So I’m putting off real work again, but discovering that I have 60 drafts hanging around on WP is as good an excuse as any. I’m down to the last three chapters of what was supposed to be the final edit of Camp Expendable. But so many notes have accumulated that I need to evaluate and decide whether they’d be worth the trouble of adding in. That would mean another round or two of edits. Can I face that? As long as the book isn’t what I hoped it would be, I’ll have to. Maybe somewhere in those notes is the detail that will be the magic key.
Procrastination! While I’m in the process of weeding out some of those old drafts, I might as well pass on a few of the thoughts they began with.
- Golden halos don’t really brush off. When you’re writing that all-important blurb, comparing your book to x, x, and x is the surest way to signal that you have no voice of your own.
- How much can your hero suffer? People stop reading books for all kinds of reasons. Bad writing, cardboard characters, dumb plot. But I’ve learned that they may also stop reading because you’ve given them a protagonist they like and sympathize with — and then hurt so badly that they just can’t deal with it. Do you need to find a balance, or should you just put your hero through whatever suffering fate seems to be decreeing, or the story needs?
- I am, by temperament, a bridge burner. Sometimes that’s a very good thing, and other times, it doesn’t work out so well. What’s most important is the willingness to accept the consequences.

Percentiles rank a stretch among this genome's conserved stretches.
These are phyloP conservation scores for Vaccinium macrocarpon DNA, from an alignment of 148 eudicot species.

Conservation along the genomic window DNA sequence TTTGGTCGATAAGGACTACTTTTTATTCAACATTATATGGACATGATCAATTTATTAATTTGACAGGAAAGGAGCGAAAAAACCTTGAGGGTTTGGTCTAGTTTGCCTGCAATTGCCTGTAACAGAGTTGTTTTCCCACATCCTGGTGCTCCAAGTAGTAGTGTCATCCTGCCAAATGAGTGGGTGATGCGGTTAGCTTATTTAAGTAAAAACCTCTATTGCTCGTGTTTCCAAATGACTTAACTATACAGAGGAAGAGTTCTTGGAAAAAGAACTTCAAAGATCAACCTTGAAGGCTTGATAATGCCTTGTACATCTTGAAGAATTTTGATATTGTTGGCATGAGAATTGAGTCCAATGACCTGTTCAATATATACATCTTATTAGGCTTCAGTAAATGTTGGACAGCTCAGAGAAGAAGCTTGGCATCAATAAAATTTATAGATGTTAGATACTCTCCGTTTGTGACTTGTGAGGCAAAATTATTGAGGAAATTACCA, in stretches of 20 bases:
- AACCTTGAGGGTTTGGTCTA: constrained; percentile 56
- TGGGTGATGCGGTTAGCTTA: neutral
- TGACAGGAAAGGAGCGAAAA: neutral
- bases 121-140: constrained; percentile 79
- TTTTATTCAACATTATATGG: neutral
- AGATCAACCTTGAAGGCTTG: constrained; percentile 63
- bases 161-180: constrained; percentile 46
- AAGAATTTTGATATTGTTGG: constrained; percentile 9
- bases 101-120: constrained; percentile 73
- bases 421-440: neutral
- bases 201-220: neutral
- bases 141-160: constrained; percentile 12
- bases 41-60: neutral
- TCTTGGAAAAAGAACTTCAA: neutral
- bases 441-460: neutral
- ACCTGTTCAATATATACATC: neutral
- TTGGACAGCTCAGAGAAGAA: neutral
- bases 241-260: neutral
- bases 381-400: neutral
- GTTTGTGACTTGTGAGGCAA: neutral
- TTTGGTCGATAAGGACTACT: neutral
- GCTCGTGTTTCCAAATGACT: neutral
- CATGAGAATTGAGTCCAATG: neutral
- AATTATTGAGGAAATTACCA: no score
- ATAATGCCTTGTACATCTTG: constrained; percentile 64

- To what extent does the trackable data about our lives enable interested parties to determine who we are and what we want, and use that to their advantage? And how can we manipulate the image that is supposedly who we are, to our own advantage? How can we, as writers, explore the implications of data collection and interpretation in our fiction? The important question: Should we manipulate our data, if it’s to our advantage?
- I don’t write books that will ever be best sellers. I don’t aim to earn a living as a writer. I’m not, in any sense of the word, a professional writer. I write for the love of it — translating ideas into stories, bringing characters to life. But I don’t write just for the love of it. I want readers. I want to see some concrete benefit from spending hours and brain cells creating the books. Above all, I want to be a better writer than I am today, and even better on down the line.